The Shooting, 1966, Monte Hellman

Collection on Screen:

Westerns. The American Myth

May 15 to June 30, 2022

French film critic André Bazin describes the Western as "the American film par excellence": hardly any other genre in the 20th century was as iconic for the Hollywood dream factory or the United States' self-image. Tales and, above all, films about settlers conquering the Wild West delivered the country's central myth: The birth of the Gunfighter Nation in the 1860s-1890s as a kind of overseas equivalent of the Homerian heroic lay. As a national epic, the Western combines the contradictions and dreams of the United States as a land of democracy and violence, finding a mythic balance for incongruous elements like the (mostly denied) genocide of the indigenous population, the song of songs of a collectively built civilization, and the legend of the irrepressible desire for freedom.
A unique film language developed around this popular genre and influenced the evolution of cinema worldwide – and far beyond the Westerns' borders. No other genre in our collection is as strongly represented. The most comprehensive module so far of Collection on Screen traces its development over the 20th century: from the silent pioneer epic The Covered Wagon (1923) to the bountiful postwar peaks and New Hollywood's subsequent revisions to Ang Lee's southern state guerilla saga Ride with the Devil (1999).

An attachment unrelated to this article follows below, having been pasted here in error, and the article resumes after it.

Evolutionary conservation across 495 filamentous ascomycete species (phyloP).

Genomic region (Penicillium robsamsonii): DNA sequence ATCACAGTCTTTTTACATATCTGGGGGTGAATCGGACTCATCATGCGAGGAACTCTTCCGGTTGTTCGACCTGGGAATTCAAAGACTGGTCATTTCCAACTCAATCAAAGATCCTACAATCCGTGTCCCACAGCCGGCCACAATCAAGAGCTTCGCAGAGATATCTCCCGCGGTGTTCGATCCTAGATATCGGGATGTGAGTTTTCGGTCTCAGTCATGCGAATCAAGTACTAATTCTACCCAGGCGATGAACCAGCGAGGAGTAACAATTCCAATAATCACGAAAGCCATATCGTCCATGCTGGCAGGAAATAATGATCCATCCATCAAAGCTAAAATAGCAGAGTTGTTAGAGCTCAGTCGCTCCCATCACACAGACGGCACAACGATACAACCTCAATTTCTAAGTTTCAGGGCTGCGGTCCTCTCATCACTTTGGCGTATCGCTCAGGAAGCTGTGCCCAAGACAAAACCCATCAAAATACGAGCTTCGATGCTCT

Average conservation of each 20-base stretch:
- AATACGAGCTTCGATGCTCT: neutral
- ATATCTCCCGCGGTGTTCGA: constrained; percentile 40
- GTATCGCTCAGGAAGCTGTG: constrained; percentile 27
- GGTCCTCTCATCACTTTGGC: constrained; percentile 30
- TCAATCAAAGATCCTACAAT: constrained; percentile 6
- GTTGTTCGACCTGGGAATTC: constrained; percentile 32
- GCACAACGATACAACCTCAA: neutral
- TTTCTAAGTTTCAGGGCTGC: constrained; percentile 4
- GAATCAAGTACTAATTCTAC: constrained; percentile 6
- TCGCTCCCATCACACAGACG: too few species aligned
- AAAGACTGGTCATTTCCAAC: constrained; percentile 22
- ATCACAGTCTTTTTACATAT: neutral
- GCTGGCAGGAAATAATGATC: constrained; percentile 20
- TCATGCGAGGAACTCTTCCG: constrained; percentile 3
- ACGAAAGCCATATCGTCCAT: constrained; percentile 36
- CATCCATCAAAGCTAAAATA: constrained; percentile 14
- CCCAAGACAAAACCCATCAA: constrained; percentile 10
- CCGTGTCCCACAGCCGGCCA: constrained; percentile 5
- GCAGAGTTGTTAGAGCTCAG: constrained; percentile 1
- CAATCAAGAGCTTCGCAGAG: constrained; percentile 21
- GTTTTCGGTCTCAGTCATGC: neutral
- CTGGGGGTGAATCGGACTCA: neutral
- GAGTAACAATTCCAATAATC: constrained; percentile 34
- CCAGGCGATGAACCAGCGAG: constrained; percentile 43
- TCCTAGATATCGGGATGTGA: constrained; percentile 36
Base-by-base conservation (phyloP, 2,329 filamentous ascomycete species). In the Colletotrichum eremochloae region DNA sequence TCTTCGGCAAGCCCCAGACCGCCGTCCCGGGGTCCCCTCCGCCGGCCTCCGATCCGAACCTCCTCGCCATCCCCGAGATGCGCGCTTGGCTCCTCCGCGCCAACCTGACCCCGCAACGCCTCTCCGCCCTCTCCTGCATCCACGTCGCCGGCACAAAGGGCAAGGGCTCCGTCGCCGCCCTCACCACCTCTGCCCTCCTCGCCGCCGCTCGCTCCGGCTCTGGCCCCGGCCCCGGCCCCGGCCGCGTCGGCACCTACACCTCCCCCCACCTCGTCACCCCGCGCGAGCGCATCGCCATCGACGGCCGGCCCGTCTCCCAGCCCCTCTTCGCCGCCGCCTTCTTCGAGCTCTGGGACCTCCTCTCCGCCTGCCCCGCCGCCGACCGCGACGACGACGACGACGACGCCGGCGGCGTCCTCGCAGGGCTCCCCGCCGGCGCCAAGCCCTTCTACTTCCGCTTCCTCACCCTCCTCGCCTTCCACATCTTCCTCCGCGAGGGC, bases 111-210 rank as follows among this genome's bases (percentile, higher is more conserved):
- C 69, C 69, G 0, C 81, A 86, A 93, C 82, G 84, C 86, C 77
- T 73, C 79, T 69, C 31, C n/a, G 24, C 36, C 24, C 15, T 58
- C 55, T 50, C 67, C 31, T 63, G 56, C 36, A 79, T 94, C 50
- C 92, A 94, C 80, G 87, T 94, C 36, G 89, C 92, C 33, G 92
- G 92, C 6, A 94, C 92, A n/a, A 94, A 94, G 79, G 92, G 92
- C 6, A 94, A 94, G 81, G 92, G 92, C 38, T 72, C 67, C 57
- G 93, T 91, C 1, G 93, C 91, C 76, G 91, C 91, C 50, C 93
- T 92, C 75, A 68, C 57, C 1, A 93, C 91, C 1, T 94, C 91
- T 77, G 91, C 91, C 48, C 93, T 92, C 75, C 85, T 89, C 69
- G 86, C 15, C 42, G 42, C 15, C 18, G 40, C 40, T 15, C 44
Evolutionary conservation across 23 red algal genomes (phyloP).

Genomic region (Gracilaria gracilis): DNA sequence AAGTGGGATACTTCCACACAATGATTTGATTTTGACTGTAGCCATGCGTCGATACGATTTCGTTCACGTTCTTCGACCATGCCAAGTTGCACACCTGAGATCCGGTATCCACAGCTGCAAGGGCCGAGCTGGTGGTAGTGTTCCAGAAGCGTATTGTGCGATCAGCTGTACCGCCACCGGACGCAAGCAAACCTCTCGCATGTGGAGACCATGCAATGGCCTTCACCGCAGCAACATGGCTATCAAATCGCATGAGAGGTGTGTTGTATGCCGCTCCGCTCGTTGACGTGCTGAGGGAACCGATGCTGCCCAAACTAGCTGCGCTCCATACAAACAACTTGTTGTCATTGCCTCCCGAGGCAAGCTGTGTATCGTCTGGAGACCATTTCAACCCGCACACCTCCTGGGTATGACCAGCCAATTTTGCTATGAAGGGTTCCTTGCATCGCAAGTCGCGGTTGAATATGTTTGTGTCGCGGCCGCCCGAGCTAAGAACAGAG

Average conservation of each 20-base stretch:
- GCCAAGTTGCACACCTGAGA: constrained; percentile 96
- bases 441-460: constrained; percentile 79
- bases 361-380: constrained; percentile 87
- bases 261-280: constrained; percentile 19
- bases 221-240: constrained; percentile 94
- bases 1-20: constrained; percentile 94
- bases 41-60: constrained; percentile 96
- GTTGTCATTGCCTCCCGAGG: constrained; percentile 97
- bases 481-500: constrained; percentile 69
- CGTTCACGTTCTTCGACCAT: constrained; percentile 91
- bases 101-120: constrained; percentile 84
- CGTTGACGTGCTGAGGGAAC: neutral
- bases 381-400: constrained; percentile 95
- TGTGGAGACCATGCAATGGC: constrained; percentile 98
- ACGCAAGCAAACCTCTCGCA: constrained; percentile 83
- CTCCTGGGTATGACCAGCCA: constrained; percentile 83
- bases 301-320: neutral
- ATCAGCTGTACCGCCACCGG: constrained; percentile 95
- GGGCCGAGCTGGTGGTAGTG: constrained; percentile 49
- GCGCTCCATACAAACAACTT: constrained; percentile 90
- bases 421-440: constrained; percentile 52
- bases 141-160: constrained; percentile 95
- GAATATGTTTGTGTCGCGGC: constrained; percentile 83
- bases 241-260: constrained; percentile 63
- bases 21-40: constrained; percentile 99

The series will present the genre's maturing in its smallest details and major arcs, accompanied by shifts in conceptions of history and national self-perception: the transformation of the Wyatt Earp legend from the stunning early adaptation Law and Order (1932) to John Ford's classic My Darling Clementine (1946) and the examination of the "Indian question" from The Last Frontier (1955) to Little Big Man (1970) and Geronimo: An American Legend (1993). The construction of the Western mythos in films by Ford and Howard Hawks (Red River, 1948) was followed by psychological immersions in masterpieces like The Gunfighter (1950) and High Noon (1952), often in harmony with characteristic landscapes, as in the films of stand-out directors like Anthony Mann and Budd Boetticher. The latter is also responsible for the amazing resourcefulness of B-Westerns – a subgenre represented by two discoveries, Lust for Gold (1949) and Hangman's Knot (1952).
With the Vietnam War and other experiences of disillusionment, the mythology clouded over and the hero's original image splintered into neuroses (Marlon Brando's One-Eyed Jacks, 1961), countercultural end games (the genre exploits of Monte Hellmann), and ecological considerations as in Clint Eastwood's Pale Rider (1986), whose visual darkness is emblematic of the Late Western: If the Western was once the breeding ground for utopias, the ghosts of the past can no longer be kept down. (Christoph Huber / Translation: Ted Fendt)